Leading on from the last paragraph of the last blog...about the Fat Boy of North Korea...doesn't it rather beg the question about how life doles out the short straw to some and not to others. And that's a wild generalisation...in North Koreas case it isn't a few people who lead miserable impoverished lives...it's thousands upon thousands who do. Not through any fault of their own...but because they happened to be born in a country which in many ways is worse than the Dark Ages, ruled by a man who is beginning to make Genghis Khan look positively cuddly.
We, that is our little circle of friends on ipernity, have a roof over our heads and food on the table and clothes to wear. We worked and had families and voted freely and drove our own cars. Went on holidays and celebrated occasions and we receive medication and hospital care when we're ill.
What makes us different? Why have we led relatively peaceful and happy lives with no threat of forced labour camps or starvation...no fear of reprisal if we discuss our respective governments failings in public...we have the freedom to travel where we wish, to speak to whom we choose.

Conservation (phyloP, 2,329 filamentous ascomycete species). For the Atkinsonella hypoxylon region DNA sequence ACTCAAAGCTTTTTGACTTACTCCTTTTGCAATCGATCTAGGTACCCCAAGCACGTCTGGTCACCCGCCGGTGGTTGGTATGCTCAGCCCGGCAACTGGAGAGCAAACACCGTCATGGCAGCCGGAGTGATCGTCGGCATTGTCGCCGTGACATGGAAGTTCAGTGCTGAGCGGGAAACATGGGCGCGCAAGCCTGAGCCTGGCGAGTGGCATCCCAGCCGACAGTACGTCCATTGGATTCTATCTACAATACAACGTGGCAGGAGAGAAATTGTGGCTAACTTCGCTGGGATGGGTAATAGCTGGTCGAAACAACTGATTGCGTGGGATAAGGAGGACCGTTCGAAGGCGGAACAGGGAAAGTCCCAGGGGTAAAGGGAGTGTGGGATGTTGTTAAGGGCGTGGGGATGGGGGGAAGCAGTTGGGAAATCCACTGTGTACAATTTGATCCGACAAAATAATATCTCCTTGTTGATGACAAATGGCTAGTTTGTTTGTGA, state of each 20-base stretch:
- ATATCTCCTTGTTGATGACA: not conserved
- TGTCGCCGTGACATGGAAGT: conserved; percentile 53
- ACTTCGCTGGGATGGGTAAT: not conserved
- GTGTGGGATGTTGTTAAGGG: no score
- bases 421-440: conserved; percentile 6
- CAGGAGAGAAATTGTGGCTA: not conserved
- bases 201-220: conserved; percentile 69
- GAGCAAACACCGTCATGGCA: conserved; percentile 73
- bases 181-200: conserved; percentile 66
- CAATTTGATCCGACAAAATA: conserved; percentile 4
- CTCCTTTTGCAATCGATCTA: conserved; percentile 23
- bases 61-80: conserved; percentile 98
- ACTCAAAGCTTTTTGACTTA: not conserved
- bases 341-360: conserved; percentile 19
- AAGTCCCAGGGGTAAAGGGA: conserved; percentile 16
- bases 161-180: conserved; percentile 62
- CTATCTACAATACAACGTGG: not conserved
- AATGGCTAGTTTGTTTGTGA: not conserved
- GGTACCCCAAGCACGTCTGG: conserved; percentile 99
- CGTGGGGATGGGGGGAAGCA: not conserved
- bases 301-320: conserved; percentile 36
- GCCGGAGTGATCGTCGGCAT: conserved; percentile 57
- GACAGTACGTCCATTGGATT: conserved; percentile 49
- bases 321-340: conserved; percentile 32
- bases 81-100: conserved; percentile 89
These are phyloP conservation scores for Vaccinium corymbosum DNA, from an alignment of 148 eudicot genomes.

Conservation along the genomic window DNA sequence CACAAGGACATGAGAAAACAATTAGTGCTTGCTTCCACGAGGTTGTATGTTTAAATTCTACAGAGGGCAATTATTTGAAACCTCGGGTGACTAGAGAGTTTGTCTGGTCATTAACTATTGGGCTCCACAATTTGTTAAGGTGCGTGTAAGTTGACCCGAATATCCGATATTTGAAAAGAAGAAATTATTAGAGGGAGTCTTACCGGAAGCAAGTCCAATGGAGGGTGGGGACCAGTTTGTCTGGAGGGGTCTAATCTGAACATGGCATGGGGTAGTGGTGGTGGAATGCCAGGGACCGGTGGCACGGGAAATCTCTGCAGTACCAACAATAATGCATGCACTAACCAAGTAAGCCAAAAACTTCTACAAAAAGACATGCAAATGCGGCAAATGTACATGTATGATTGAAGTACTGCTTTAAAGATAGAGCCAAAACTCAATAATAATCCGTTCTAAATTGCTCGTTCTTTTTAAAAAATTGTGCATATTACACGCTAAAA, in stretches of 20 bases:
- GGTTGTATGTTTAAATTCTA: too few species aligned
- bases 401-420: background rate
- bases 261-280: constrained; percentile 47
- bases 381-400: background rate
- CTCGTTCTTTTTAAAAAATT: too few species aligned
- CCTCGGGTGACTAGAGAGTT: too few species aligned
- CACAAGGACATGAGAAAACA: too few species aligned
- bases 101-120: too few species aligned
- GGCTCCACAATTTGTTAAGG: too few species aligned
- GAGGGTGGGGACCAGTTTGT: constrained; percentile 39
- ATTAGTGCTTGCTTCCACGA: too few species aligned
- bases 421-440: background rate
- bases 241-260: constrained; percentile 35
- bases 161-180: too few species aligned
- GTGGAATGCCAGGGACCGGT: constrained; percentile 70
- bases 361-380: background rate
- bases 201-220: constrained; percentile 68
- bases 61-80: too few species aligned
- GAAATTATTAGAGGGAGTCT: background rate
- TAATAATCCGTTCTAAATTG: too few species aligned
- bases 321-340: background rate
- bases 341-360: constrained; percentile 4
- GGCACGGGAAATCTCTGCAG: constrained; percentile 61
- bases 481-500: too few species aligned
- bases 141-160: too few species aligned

We are ordinary people...there's nothing special about us...nothing which marks us out as being different...so why have we led our lives in freedom when millions of North Koreans live lives of abject misery.
A couple of years ago I invited two women to supper one evening...and I raised a glass to toast us 'for being lucky enough' to live the way we've chosen to do. They both rounded on me in unison and said it wasn't luck...it was making the right choices. Which in a way is true enough...but we had the freedom to make those 'right choices' in the first place.
Perhaps part of our 'luck' has been to live in countries which are not ruled over by despots...
North Korea is by no means the only country where freedom of speech and decent food is virtually unknown...it isn't the only country in the world ruled by a madman either...and we are powerless...all we can do is stand silently on the sidelines and watch helplessly.
It makes rather a joke of the concept of karma...surely to goodness an entire country of people cannot be paying for bad karma...I'd been going to write it makes a mockery of the idea of a loving God, but you have to be a Christian first and those in Korea haven't a choice of which religion to follow.
I'd like to know how you feel about it...